Seaweed Harvesting Code

Seaweed Harvesting Code of Conduct

  1. Always consult Natural England and your local Inshore Fisheries and Conservation Authority (IFCA) before harvesting seaweed and obtain permission from the landowner {eg Thanet Council along most of the Thanet Coast}
  2. Harvest seaweed only by hand – mechanical methods should not be used.
  3. Do not use vehicles on the foreshore.
  4. Avoid disturbing wildlife such as seabirds and seals by keeping an appropriate distance away {avoiding winter times from 1.5 before to 1.0 hour after the high tide to avoid bird roosts from October to March, inclusive}
  5. Avoid or minimise trampling on non-target organisms and avoid taking ‘bycatch’ such as stalked jellyfish, brittlestars, bryozoans and blue-rayed limpets.
  6. Collect less than one third of an individual plant to allow for regrowth.
  7. Cut fronds (leaves) well above the point of growth (e.g. the meristem for kelps) and always leave the holdfast attached.
  8. Harvest sparsely, taking only a small percentage of standing stock.*
  9. Rotate harvesting areas to allow ample time for recovery. Harvested areas should be left for up to several years, depending on the species, before harvesting again.*
  10. Harvest seaweeds during the active growth season to allow for quicker recovery.*
  11. Harvest seaweeds after reproduction has occurred if possible and ensure a substantial proportion of mature plants remain.*
  12. Take extra care when harvesting invasive non-native seaweeds to ensure that seaweeds or spores are not transferred to other areas. Follow ‘Check, Clean, Dry’ biosecurity principles, checking, cleaning and drying all equipment and clothing when moving between sites to ensure that invasive species, pests and diseases are not spread to new areas. **
  13. Do not collect drift seaweed from the entire length of strandlines – harvest sparsely as this constitutes an important habitat.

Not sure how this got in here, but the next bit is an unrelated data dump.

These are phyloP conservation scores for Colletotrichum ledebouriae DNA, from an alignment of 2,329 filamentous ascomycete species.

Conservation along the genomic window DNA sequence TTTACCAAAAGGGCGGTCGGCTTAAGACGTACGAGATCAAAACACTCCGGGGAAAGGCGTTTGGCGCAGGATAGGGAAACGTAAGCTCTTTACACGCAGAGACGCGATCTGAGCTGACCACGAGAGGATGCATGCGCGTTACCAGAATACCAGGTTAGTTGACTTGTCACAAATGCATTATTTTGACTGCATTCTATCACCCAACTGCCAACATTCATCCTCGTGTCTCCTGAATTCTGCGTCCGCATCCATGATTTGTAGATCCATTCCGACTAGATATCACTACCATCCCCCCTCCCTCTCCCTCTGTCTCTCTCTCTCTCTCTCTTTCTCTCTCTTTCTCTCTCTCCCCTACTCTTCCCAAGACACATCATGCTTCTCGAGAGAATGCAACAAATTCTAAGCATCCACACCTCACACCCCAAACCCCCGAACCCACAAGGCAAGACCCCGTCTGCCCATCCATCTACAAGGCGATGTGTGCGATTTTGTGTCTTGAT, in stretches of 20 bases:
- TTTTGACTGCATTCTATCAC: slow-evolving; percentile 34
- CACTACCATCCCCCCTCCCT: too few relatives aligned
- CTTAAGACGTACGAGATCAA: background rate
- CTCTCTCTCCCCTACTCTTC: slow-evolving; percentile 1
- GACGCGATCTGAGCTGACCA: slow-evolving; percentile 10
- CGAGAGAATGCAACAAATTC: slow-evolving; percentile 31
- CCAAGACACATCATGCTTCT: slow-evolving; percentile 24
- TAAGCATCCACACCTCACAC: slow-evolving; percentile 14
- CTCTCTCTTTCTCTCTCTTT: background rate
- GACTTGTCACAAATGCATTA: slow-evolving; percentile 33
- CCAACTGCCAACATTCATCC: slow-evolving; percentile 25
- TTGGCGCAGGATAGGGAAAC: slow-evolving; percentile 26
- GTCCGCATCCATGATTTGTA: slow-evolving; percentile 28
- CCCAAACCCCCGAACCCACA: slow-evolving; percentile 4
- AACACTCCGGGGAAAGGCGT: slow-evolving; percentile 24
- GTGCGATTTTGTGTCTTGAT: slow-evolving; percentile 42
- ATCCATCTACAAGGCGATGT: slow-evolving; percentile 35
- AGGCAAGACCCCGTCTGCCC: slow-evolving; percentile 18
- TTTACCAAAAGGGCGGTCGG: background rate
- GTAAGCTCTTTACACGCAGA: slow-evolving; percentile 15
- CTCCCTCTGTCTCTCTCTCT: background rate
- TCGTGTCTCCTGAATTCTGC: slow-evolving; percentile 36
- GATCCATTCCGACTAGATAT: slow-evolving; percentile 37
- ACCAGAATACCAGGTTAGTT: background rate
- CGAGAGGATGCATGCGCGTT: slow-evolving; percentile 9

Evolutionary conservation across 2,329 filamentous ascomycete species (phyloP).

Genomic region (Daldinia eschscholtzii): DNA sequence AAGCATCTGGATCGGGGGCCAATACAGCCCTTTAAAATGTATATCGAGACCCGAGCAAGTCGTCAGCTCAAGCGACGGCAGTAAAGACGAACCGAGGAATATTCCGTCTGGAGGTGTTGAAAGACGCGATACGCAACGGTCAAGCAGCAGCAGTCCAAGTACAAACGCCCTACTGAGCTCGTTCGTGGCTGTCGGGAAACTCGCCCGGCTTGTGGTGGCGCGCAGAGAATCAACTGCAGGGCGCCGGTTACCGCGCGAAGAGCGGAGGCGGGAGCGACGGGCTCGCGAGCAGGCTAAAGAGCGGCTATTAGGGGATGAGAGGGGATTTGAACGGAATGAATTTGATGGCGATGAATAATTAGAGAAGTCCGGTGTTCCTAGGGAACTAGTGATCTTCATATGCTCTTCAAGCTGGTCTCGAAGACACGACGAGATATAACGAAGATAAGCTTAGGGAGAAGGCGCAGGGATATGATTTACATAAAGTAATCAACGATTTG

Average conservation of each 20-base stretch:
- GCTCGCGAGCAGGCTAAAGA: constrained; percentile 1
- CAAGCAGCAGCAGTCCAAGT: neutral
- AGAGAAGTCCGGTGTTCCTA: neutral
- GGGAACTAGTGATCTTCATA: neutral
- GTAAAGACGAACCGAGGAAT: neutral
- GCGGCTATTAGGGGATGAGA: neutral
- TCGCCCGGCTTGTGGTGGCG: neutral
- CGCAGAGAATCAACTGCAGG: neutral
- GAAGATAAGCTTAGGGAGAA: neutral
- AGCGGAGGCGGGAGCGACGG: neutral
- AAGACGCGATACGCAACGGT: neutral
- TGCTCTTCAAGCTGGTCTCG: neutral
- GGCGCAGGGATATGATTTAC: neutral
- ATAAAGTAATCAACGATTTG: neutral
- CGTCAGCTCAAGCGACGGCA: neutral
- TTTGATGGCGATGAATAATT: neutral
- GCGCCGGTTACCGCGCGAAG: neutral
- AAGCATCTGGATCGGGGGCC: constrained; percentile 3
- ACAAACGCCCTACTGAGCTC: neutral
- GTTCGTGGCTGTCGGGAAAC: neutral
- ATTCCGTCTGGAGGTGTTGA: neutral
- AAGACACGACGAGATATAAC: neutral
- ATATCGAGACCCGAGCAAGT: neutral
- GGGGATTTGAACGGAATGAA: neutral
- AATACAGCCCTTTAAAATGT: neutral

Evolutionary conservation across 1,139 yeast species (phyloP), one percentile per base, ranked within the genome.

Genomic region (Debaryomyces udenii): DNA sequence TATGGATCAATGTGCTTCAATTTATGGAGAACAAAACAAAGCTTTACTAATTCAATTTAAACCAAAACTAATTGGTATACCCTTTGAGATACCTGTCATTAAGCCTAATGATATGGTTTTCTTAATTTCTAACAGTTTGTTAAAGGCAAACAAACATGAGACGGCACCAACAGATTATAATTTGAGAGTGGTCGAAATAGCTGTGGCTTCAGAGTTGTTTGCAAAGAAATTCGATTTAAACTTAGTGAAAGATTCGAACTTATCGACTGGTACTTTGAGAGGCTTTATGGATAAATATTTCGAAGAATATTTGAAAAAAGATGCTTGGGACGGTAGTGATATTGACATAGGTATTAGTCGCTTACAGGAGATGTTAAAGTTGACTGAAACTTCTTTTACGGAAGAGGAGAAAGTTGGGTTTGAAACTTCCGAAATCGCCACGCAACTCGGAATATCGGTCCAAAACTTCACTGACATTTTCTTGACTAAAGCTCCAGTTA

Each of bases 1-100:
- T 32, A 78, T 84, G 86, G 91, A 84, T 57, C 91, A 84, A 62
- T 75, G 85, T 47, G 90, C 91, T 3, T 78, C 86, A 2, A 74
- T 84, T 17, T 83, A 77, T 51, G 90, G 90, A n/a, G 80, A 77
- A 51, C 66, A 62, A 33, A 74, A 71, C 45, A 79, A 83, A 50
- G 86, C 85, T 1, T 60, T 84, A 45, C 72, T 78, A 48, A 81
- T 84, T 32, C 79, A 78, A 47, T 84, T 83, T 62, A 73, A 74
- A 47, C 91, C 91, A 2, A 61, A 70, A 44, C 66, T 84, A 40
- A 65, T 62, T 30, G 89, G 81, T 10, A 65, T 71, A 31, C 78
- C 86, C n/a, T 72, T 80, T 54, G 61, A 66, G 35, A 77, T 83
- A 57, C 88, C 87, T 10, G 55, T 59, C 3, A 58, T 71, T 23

14. Keep records of volumes of each species of seaweed harvested, along with date and location.
  15. Limit harvesting in erosion prone coastal areas (i.e. dunes) & where kelp forests dissipate wave energy.
  16. Please be aware that foreshores can be hazardous. Do not put yourself at risk of injury by collecting seaweed in adverse conditions and be aware of tides.
  17. In NE Kent MPA, there is a presumption to avoid any collecting within the ‘Sandwich & Pegwell National Nature Reserve’.
  18. Seaweed and Driftweed is left on our beaches over winter (1 October to 31 March) for wintering birds to forage amongst – as part of the Thanet Coast SSSI Site Management Statement agreement between Natural England and Thanet Council.***


This code of conduct has been adapted from a draft code produced by Natural England and partners to encourage responsible and sustainable harvesting along the Cornish coast.     *Consult Natural England for further information/ advice;   ** For information on how to identify non-native seaweeds:    *** For more information about site designations and SSSI Site management statement

Further information:

  • Seaweed & their Secrets walk and talks are run over the summer months – information and bookings are on the events page
  • Seaweed – the facts, its uniqueness, and its management and removal from the bathing beaches in the summer – see Thanet District Council’s:
  • Exploring Kent’s seaweed coast (ITV Meridian, Aug 2018)
  • Seaweeds & their Secrets Exhibition (July to Sept, 2018, Margate Visitor Information Centre): created by Ian Tittley (Natural History Museum & Kent Field Club) with help from the Thanet Coast Project & NEKMPA Coastal Wardens. Poster (JPEG, 548KB)